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Davidson Academy take the field at Tucker Stadium on Thursday, Dec. 3.

MURFREESBORO — Tennessee’s high school football state championships are headed to Chattanooga’s Finley Stadium for the next two years.

The TSSAA Board of Control voted 11-1 in favor of Chattanooga on Tuesday largely because Cookeville proposed to sell advertisements on its video board, a potential legal hurdle that could have breached the TSSAA’s contract with Blue Cross Blue Shield as the event’s sole sponsor.

The BlueCross Bowl includes all nine football state title games and has been at Tennessee Tech’s Tucker Stadium since 2009.

TSSAA attorney Rick Colbert advised against entering into a contract with Cookeville unless it changed its proposal regarding advertisements.

Cookeville was given multiple chances in recent months to clarify that part of its proposal, TSSAA executive director Bernard Childress said. The Board of Control convened briefly to call Cookeville’s representatives for clarification before a third vote, but the proposal was unchanged.

“It was a legal issue for us. Was it surprising? I understand where they were coming from because they’re looking for different ways to get revenue themselves,” Childress said. “So we understand it, but it’s something we couldn’t honor.”

Childress said the decision is not a knock on Cookeville, which was a great host for 12 years. But the TSSAA potentially breaching a contract with other sponsors was a “huge deal.”

Grant Swallows, a former Tennessee Tech standout who represents the Cookeville region for the TSSAA, wanted the board to get clarity before voting because the city has been a loyal partner.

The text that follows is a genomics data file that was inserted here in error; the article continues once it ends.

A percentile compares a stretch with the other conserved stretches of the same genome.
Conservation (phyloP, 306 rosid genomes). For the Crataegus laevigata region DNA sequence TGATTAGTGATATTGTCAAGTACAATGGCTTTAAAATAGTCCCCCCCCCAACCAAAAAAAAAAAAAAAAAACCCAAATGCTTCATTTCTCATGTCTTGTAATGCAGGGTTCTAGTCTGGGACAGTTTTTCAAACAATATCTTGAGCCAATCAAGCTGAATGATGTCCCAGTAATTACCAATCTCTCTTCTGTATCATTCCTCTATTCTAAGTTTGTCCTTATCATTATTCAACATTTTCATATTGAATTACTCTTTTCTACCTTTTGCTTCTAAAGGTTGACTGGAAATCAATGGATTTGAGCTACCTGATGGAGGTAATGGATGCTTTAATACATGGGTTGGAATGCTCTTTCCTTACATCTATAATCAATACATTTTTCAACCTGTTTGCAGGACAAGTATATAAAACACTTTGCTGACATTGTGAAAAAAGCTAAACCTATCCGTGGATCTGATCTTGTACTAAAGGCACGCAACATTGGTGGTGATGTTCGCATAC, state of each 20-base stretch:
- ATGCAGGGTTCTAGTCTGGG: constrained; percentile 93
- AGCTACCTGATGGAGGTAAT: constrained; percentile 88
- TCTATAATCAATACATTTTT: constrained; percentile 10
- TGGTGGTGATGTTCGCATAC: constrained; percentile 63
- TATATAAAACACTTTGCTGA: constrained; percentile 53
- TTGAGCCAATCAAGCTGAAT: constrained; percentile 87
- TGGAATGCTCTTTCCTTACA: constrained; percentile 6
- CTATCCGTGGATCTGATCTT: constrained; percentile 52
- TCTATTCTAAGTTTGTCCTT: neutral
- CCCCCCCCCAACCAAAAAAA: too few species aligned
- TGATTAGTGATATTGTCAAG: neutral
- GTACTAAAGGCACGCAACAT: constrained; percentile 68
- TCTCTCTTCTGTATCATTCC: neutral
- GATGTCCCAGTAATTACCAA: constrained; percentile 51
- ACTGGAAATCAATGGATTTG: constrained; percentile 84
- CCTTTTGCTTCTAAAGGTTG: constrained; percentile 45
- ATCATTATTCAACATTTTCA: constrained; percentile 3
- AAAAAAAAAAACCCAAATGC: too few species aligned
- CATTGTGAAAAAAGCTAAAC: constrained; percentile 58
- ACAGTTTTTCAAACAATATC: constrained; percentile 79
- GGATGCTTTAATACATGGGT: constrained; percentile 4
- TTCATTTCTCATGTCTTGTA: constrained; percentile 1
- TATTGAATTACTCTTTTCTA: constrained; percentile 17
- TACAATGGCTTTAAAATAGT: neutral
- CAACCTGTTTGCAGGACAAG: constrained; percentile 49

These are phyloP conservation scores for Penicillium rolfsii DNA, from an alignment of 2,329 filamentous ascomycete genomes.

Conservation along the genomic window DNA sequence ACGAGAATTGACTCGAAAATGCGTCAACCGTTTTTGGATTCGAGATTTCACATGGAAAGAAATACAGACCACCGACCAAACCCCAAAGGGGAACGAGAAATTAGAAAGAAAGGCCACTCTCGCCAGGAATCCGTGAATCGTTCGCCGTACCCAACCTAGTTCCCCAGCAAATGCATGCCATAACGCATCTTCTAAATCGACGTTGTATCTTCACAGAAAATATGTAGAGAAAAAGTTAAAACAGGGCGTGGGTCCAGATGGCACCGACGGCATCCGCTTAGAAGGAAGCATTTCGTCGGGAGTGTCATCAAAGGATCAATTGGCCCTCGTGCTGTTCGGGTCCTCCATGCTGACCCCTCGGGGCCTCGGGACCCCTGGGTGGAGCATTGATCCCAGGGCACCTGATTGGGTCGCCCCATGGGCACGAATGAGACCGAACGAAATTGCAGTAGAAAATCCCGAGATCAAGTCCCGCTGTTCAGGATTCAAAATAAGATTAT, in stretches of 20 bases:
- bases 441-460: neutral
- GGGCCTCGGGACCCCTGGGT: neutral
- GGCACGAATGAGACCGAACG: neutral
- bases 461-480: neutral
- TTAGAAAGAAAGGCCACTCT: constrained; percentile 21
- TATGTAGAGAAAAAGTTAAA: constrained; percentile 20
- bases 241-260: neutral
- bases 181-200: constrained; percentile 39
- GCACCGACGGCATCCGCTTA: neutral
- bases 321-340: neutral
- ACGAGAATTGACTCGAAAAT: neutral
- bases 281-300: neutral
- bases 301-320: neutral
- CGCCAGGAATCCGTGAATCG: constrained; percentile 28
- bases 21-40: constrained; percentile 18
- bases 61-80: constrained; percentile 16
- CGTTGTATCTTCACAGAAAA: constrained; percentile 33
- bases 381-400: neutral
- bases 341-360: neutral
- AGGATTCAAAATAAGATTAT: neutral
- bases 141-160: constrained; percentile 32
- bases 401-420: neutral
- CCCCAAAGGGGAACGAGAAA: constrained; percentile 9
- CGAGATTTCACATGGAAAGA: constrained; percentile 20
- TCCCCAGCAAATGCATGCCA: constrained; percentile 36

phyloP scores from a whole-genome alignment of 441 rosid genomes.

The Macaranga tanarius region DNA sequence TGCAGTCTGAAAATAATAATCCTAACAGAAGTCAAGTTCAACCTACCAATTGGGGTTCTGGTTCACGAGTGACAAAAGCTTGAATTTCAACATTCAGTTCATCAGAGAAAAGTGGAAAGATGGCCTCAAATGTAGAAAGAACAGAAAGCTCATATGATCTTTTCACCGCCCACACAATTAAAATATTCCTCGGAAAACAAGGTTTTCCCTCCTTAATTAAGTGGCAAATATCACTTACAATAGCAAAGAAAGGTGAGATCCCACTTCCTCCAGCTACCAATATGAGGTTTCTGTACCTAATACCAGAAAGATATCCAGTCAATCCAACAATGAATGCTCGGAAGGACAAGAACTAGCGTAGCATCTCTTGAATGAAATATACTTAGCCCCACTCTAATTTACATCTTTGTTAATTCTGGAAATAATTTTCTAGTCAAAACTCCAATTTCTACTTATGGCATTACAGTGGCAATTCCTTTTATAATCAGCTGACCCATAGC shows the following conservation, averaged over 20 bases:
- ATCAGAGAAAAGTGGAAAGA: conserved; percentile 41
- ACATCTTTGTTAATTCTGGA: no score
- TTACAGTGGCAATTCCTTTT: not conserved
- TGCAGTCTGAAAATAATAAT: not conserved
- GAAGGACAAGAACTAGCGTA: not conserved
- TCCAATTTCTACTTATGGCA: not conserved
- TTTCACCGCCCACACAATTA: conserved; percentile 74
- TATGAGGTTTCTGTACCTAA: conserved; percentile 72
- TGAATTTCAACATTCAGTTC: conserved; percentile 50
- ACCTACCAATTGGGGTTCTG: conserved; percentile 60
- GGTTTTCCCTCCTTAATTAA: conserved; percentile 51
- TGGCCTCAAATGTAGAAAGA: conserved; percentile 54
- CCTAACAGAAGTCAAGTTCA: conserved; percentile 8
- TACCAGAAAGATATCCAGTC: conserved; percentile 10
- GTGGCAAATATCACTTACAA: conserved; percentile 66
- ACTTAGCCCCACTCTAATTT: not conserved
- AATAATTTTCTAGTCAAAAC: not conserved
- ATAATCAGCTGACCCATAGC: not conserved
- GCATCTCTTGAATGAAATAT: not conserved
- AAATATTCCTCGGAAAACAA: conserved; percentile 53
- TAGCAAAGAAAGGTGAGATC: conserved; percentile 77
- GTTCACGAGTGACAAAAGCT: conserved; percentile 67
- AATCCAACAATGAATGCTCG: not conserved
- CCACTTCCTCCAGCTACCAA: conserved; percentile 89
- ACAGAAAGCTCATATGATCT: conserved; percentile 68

“I think for the region and the university, it’s a badge of honor for everyone to get to Cookeville and play a state championship,” Swallows said. “They’ve done nothing wrong to lose that, but at the end of the day, sometimes your circumstances lead you to that point. I know it’s going to be hard for them to not be able to host. But at the end of the day they have an (opportunity) to maybe upgrade the facilities they’ve talked about the last couple years. I hope they’re in the discussion in the next couple years.”

The board also discussed concerns with the playing surface at Tucker Stadium. Tennessee Tech athletics director Mark Wilson said he hopes new artificial grass can be installed before next fall or in spring 2022 at the latest.

Chattanooga was the only other site to bid on the 2021 and 2022 games. Its contract guaranteed the TSSAA $250,000 compared to Cookeville’s $253,000 and included 105 hotel rooms.

Chattanooga is a longer drive from Nashville and Memphis, but the TSSAA has experience holding events in the city. And Finley Stadium is highly regarded for sporting events, holding 22,000 people not including luxury seats. Tucker Stadium, built in 1966, seats 16,000.

Previous TSSAA concerns about locker room space and where players would dress at with so many games being played at Finley Stadium were resolved, Childress confirmed.

“We feel comfortable going there,” he said.

Chattanooga Sports constructed the bid and touted fan experience — vendors and pregame activities, a new jumbotron, walkability in a nice downtown and restaurants — and a larger spectator capacity as perks of the city.

Football playoffs are a financial boon for Tennessee schools. They received $624,646 from playoff games through the semifinals in 2020, even with capacity reduced.

The board also voted to allow summer team camps and 7-on-7 football to resume in accordance with the TSSAA calendar, as long as COVID-19 protocols are in place. Those activities had been suspended since the pandemic began.

The board approved a new postseason wrestling format in 2022. Now, the state tournament will be a 16-person bracket for each classification and a sectional round was added to the postseason for the individual tournaments. The Division II tournament will be determined at a later date.

Tyler Palmateer covers high school sports for Main Street Nashville. A graduate of Oklahoma State University, Palmateer spent the past four years covering University of Oklahoma football and serving as sports editor at The Norman Transcript.

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